An outbreak of coronavirus threatens Cox’s Bazar, Bangladesh
Find out more about the threat the virus poses in the world's largest refugee settlement
Cox’s Bazar is home to the largest refugee camp in the world. Right now, an estimated 1.24 million people are packed into sprawling makeshift settlements and overcrowded camps.
Life for those escaping conflict and seeking sanctuary in Cox’s Bazar was difficult already. There is limited access to clean water, food and basic healthcare. Cramped conditions encourage the spread of disease. The unfolding cyclone and monsoon season – marked by the recent arrival of Cyclone Amphan - threatens deadly flash floods.
And now, the nightmare of a coronavirus outbreak could become a devastating reality. The first cases of the virus in Cox’s Bazar were confirmed on 14th May 2020.
Squalid living spaces make social distancing impossible and maintaining safe hygiene extremely difficult. The effects on a community already without stable health and economic protection are unthinkable. Language barriers, uncertainty due to unconfirmed legal statuses and limited access to critical care mean many in Cox’s Bazar are in grave danger.
A quick, comprehensive humanitarian response is the only hope for those at risk. That’s why the British Red Cross has launched its global coronavirus appeal.
How did the crisis in Cox’s Bazar begin?
Since the escalation of violence in Rakhine State, Myanmar, in late August 2017, people have streamed into Bangladesh and found their way to the relative safety of Cox’s Bazar.
While movements of this kind are not new –thousands have taken the same paths since the 1980s – the scale and speed of the recent influx was unprecedented.
Hundreds of thousands of people arrived in the space of just a few weeks, and support systems creaked under overwhelming demand.
Almost three years on, there are still no easy solutions. Uncertainty remains for those displaced.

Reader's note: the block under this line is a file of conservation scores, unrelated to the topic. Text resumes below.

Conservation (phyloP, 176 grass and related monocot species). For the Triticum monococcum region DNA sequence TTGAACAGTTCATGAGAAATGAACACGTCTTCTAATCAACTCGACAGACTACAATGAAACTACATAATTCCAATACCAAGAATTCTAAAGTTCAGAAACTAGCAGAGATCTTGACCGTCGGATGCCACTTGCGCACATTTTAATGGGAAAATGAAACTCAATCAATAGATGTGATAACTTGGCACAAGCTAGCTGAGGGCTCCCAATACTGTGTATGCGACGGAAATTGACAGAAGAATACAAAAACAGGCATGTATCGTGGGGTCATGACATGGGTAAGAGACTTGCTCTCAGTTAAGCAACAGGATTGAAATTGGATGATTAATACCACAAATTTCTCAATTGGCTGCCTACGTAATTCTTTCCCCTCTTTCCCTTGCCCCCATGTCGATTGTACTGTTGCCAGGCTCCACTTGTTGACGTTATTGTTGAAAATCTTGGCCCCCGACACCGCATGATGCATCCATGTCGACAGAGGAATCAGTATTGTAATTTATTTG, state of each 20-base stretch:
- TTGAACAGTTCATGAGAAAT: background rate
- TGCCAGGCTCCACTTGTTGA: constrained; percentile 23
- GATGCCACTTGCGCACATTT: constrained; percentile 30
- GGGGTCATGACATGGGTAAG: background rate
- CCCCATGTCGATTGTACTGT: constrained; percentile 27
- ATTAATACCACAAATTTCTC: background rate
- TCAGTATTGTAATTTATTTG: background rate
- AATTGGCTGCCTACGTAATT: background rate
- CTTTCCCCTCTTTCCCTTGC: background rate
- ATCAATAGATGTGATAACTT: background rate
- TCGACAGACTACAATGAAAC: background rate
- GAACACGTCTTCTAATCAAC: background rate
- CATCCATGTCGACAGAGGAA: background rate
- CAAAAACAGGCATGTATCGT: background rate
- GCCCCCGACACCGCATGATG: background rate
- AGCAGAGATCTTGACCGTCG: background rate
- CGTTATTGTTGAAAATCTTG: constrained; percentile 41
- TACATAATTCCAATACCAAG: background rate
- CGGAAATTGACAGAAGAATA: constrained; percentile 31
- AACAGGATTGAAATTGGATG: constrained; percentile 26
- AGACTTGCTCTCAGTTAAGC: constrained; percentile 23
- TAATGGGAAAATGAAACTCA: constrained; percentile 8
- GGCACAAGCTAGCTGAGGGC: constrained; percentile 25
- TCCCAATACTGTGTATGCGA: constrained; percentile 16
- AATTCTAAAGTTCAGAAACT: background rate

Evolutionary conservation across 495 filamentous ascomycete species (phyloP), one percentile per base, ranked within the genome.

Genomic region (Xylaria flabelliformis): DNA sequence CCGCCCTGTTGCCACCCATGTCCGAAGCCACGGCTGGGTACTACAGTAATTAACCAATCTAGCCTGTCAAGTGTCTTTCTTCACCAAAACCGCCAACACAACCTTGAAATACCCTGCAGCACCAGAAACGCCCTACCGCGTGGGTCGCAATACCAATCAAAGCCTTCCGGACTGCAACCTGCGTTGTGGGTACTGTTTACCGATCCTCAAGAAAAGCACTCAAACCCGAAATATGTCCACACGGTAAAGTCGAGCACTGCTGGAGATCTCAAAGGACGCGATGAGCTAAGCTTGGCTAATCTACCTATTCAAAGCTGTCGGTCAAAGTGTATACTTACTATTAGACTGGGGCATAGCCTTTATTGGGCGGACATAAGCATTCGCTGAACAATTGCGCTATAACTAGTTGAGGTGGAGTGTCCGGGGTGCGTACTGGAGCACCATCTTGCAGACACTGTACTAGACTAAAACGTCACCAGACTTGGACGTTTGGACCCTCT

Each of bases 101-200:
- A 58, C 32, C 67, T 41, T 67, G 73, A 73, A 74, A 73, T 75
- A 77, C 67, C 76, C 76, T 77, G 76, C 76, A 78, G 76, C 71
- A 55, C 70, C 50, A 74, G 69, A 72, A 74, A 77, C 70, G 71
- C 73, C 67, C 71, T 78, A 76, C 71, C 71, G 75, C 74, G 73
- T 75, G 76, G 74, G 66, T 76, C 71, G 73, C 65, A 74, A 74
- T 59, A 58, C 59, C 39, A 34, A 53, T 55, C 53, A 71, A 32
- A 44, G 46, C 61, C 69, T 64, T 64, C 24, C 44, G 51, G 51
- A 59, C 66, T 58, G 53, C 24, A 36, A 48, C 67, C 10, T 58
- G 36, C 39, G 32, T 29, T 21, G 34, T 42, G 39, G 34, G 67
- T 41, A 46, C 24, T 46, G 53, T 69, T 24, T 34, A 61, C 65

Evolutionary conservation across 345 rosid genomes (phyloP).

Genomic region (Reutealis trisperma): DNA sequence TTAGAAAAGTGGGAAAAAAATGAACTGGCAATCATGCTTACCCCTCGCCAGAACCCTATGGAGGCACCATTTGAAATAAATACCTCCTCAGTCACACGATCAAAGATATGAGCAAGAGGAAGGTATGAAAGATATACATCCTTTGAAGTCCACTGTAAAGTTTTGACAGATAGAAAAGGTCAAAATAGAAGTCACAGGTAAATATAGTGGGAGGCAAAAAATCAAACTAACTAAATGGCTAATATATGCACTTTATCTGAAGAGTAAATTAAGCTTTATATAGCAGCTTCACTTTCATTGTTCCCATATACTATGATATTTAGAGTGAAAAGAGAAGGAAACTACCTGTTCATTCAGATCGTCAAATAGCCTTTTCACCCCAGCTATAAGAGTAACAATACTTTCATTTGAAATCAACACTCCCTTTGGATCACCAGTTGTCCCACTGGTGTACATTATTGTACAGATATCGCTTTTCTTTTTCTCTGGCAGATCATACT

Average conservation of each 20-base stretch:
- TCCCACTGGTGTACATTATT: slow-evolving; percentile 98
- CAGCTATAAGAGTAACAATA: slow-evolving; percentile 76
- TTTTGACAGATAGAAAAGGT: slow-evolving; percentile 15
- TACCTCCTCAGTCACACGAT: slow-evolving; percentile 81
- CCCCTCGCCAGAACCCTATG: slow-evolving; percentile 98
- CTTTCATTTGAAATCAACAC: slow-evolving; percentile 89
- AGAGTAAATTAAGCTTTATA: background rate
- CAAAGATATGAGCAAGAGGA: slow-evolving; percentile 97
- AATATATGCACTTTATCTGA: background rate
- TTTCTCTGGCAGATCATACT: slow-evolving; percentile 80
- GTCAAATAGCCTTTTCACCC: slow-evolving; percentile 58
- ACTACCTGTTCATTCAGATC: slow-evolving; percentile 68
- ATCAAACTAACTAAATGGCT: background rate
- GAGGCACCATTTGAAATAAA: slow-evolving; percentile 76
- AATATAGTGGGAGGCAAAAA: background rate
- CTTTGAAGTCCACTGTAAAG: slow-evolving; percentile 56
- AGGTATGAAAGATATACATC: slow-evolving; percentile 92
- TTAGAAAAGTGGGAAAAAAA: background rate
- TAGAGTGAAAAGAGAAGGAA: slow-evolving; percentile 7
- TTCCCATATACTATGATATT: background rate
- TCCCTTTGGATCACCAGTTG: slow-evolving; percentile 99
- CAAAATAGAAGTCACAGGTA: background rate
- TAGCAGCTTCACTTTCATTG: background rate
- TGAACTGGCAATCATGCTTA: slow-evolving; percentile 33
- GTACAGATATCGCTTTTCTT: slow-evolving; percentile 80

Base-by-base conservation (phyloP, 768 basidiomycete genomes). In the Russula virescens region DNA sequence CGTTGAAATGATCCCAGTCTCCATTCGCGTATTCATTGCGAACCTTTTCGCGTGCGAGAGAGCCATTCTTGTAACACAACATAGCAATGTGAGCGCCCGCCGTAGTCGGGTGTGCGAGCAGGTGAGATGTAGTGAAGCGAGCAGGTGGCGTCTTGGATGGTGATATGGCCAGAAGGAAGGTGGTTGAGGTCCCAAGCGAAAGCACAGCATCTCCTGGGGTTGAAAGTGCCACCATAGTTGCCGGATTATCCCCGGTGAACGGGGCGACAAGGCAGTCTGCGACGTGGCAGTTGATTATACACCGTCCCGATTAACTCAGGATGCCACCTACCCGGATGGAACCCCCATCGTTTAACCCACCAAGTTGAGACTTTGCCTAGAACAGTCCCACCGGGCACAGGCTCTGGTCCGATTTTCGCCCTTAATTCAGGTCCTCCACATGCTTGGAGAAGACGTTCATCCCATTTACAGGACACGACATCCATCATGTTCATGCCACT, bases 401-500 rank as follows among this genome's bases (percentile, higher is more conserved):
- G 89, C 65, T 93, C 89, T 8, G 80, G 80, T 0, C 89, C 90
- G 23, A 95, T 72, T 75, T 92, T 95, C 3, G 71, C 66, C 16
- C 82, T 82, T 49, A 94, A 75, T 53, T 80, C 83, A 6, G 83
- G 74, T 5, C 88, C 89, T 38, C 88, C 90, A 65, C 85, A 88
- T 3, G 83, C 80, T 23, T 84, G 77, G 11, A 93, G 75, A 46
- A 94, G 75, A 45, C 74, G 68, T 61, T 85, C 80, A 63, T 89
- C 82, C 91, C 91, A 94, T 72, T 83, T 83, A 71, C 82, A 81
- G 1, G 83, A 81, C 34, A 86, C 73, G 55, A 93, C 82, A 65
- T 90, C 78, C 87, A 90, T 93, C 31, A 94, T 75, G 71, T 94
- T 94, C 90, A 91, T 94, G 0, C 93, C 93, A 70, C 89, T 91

What is the Red Cross doing to help protect people from coronavirus in Cox’s Bazar?
The Red Cross’ priority is to support people who are most at risk during the Covid-19 pandemic. This includes those living in makeshift camp settlements like Cox’s Bazar.
Hundreds of staff and volunteers from our partners the Bangladesh Red Crescent are working tirelessly to reach people with food, clean water and health services. Two isolation and treatment centres have been set up to support the most vulnerable. Additional ambulances will soon arrive.
Staff and volunteers have been trained in emergency coronavirus response, and we are working to ensure there are increased stocks of medical supplies and protective equipment to help keep frontline health workers safe.
One of their first tasks is working in several languages to share vital information on hygiene and how to stay safe. They are also running informational workshops, giving psychosocial support, connecting people with basic health services, and helping to refer severe cases to medical facilities - regardless of anyone’s legal or citizenship status.
People and families living in the refugee camps in Cox’s Bazar have already escaped terrible violence. Now, their future hangs in the balance again. And that’s why we’re doing all we can to help.
Learn more about our work during the coronavirus pandemic
- Find out how we are doing all we can to keep people safe in Yemen and Syria.
- What is the Disasters Emergency Committee (the DEC)?
- Find out why vulnerable people are facing a crisis that is worse than first feared.
Global Coronavirus Appeal
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